3/4 cup white chocolate chips

Preheat oven to 350 degrees. In mixing bowl cream butter with sugars and vanilla. Add eggs then baking soda and salt. Stir in oats, flour, blueberries, and chocolate chips. Drop dough by heaping tablespoonfuls onto parchment-lined cookie sheets and bake for 10-12 mins. or until lightly browned. Cool briefly on cookie sheets before removing. Makes about 5 dozen small cookies.

You can substitute raisins or craisins for the blueberries. The white chips would be good with cranberries but you might want to use chocolate chips with the raisins or you could substitute chocolate covered raisins for a taste thrill.

On a totally unrelated note another wild creature was in our house this evening:

picture of Ryan Lion 2

picture of Ryan Lion 1

Becka

A contest winner and a winning recipe


I had my unbiased assistant draw a name from the hat and the winner of the fall give away is Robin S.! Since I know where you live, Robin, I will see that your prizes are delivered to you. It was fun to see who has been lurking around my blog. 🙂 Thanks to all who entered the contest and thanks for reading and commenting.

I'm always happy when I find a new recipe that utilizes things that we have on hand. A couple of weeks ago friends from church gave us a large bag of green peppers from their garden. That same week Christy Jordan, the author of the Southern Plate blog and cookbook, posted a recipe utilizing green peppers. I tried it right away and both Rob and I really thought it was good.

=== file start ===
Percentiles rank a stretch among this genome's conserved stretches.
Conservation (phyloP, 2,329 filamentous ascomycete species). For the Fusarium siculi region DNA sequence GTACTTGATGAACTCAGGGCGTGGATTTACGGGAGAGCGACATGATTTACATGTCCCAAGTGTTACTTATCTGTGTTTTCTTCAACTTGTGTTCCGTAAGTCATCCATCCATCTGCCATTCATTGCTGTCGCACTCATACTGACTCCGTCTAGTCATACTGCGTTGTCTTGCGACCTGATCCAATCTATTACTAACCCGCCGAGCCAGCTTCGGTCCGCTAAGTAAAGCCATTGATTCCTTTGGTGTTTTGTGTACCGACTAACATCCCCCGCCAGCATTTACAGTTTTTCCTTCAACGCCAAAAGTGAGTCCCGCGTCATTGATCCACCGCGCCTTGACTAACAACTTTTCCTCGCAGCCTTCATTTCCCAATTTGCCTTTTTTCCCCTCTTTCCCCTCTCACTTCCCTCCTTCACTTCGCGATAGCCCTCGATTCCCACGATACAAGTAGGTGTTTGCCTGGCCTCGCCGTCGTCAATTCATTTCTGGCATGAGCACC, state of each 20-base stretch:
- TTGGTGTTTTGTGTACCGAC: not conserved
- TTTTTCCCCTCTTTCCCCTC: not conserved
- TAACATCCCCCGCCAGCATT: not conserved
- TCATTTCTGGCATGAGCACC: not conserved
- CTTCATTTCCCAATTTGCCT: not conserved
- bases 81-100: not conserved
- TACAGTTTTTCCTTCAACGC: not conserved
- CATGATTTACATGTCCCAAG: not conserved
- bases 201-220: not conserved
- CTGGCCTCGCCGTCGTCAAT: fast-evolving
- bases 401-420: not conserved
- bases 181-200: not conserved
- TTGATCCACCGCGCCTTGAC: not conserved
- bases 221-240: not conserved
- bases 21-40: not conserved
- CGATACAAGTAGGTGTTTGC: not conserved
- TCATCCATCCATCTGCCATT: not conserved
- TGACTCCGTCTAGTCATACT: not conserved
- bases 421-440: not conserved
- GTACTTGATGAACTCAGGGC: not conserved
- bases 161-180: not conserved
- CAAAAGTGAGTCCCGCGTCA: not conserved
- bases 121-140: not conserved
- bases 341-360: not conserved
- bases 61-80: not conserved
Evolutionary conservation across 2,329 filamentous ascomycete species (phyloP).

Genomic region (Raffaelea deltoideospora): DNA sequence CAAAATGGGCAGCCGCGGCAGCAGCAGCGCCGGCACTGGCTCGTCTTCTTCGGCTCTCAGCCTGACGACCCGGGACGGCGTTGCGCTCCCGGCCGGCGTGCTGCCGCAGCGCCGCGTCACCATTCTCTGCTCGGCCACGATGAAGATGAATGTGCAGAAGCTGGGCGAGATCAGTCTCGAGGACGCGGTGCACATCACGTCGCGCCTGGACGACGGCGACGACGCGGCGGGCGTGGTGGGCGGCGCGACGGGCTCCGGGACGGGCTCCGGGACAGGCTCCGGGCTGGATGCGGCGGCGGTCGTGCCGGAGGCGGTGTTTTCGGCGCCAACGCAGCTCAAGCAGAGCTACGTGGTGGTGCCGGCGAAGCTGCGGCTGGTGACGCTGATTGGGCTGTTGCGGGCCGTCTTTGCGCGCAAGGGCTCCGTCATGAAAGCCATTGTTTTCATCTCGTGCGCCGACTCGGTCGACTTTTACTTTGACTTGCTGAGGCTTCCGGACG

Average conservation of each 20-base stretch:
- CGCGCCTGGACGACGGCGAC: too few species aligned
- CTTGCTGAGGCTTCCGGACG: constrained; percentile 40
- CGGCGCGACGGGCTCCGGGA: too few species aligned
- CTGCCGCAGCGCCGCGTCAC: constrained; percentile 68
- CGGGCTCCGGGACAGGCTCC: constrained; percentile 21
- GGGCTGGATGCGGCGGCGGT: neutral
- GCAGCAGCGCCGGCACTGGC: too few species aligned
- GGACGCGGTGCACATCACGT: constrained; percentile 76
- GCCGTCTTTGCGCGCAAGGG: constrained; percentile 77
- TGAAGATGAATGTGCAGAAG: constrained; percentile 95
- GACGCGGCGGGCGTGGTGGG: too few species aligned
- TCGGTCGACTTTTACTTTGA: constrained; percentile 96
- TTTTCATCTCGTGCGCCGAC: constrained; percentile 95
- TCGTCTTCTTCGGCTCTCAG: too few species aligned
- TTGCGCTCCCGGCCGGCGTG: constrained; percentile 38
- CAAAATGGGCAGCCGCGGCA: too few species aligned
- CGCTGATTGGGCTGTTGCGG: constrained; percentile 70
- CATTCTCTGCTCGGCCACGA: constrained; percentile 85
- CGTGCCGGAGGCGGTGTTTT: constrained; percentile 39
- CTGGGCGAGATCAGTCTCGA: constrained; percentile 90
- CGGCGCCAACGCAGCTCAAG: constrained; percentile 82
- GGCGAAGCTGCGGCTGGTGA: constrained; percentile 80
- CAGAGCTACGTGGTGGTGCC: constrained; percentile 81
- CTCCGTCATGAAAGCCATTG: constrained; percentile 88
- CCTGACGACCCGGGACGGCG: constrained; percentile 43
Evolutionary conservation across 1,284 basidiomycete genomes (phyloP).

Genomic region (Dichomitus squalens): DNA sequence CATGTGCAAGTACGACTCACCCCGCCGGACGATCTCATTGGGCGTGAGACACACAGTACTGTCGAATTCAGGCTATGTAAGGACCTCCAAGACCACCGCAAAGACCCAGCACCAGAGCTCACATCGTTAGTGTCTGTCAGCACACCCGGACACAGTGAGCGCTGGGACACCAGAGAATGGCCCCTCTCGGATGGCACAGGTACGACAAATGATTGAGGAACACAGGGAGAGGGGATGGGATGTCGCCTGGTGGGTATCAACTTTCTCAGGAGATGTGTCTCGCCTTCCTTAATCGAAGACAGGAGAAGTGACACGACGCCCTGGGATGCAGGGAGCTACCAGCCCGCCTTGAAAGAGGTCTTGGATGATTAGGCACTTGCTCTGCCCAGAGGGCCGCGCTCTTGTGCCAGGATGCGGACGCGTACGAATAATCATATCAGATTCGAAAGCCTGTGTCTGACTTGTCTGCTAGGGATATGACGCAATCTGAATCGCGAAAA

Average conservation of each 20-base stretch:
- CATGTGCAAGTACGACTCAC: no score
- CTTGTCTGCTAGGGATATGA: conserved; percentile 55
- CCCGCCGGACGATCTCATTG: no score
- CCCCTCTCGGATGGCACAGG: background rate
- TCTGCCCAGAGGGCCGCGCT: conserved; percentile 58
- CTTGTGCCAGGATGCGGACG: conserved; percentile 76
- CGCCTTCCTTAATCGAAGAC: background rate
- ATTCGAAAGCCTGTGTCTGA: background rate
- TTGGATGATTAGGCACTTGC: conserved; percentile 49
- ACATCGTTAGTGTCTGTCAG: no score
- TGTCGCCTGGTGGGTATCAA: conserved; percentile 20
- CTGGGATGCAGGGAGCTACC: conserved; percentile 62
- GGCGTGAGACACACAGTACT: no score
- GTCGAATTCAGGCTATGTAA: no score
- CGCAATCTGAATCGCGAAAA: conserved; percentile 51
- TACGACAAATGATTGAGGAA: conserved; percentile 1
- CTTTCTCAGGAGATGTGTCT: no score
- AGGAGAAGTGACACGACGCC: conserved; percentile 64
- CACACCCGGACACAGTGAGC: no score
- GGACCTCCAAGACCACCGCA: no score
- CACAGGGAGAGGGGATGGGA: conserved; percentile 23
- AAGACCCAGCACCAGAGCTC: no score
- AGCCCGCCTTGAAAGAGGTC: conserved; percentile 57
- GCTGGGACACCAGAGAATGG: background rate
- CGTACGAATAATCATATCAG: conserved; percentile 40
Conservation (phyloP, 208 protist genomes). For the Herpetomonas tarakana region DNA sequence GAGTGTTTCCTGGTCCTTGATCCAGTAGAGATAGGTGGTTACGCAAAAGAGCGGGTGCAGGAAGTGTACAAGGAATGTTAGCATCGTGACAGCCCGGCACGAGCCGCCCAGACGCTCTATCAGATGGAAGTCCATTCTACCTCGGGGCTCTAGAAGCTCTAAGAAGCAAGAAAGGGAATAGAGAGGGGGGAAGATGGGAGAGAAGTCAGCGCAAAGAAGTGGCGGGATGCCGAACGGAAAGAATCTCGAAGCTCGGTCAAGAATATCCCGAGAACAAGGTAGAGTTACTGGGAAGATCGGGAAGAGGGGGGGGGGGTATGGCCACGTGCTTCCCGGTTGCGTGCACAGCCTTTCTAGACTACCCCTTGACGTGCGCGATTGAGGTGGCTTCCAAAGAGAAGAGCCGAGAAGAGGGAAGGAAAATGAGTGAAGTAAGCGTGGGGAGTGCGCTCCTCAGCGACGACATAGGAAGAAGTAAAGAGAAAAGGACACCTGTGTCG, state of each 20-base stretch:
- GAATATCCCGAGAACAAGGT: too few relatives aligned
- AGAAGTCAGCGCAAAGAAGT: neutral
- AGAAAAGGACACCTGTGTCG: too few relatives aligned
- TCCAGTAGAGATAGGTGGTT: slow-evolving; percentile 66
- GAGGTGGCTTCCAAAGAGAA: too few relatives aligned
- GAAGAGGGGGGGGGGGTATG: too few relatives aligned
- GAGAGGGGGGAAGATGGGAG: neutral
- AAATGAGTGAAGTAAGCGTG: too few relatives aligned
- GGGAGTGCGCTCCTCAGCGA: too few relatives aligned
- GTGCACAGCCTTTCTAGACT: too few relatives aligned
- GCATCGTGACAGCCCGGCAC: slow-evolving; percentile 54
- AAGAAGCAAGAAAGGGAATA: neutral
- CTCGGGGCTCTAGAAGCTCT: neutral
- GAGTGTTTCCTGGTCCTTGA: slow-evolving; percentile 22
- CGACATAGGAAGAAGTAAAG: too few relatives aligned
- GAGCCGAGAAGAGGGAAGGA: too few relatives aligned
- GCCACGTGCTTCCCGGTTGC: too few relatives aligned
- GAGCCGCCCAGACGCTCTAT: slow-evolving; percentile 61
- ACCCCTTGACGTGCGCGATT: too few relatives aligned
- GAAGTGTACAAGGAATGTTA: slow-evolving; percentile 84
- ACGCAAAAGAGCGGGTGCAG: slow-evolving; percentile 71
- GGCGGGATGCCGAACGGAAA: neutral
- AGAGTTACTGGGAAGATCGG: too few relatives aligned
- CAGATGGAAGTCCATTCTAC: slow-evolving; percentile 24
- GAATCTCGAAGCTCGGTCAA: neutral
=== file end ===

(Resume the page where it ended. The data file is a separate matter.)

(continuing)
Whenever I try a new recipe, Rob always asks how I changed the recipe. I do often change things to utilize what we have on hand or to make it more to our liking. The only thing I changed from the original recipe this time was to use bread crumbs instead of crushed saltines since I didn't have any saltines on hand. 🙂 So, if you need a new, tasty crockpot recipe I would encourage you to try this one.

picture of Uptown Beef Patties

Becka

A fall favorite


There's still time to enter the fall give-away. I know some of you prefer not to make comments directly on the blog. You could still enter by emailing me if that would work better for you.

I realized recently that I had never posted the recipe for Cabbage Rolls. I've been making these for over 40 years and they are one of our fall favorites.

picture of Finished Cabbage rolls

Cabbage Rolls

12 large cabbage leaves
1 cup cooked rice
1/4 cup chopped onion
1 tsp. salt
dash pepper
1 egg
1/4 tsp. thyme
1 lb. ground beef
8 oz. tomato sauce
1 Tbsp. brown sugar
1 Tbsp. lemon juice

Prepare cabbage leaves by parboiling or steaming in the microwave. Cut out the hard center "vein" of each leaf to facilitate handling. Combine the egg, rice, onion, salt, pepper, thyme, and hamburger. Place a portion of this mixture in each cabbage leaf and then fold the sides in and roll up. Fasten each leaf with one or two toothpicks. Place in a large kettle, skillet, or crockpot. Combine the tomato sauce, brown sugar, and lemon juice. Pour over the cabbage rolls and bring to a boil. Simmer covered for one hour. If using crockpot cook for 6-8 hours on low. You may want to remove the lid for the last few minutes to thicken the sauce.

There are several ways that you can soften the cabbage leaves; by boiling, freezing, or steaming in the microwave. I like to put them in a glass pie plate covered with waxed paper and microwave for about two minutes.

picture of Steaming Cabbage

If you cut out the tough center "vein" the rolls will be easier to roll up without cracking or splitting. You will need to be careful to place the filling so it will be pretty well covered by part of the leaf.

picture of Removing Vein

picture of Filling Cabbage

Fasten securely with a toothpick or two.

picture of Fastening Cabbage

Do you have a favorite cabbage recipe?

Becka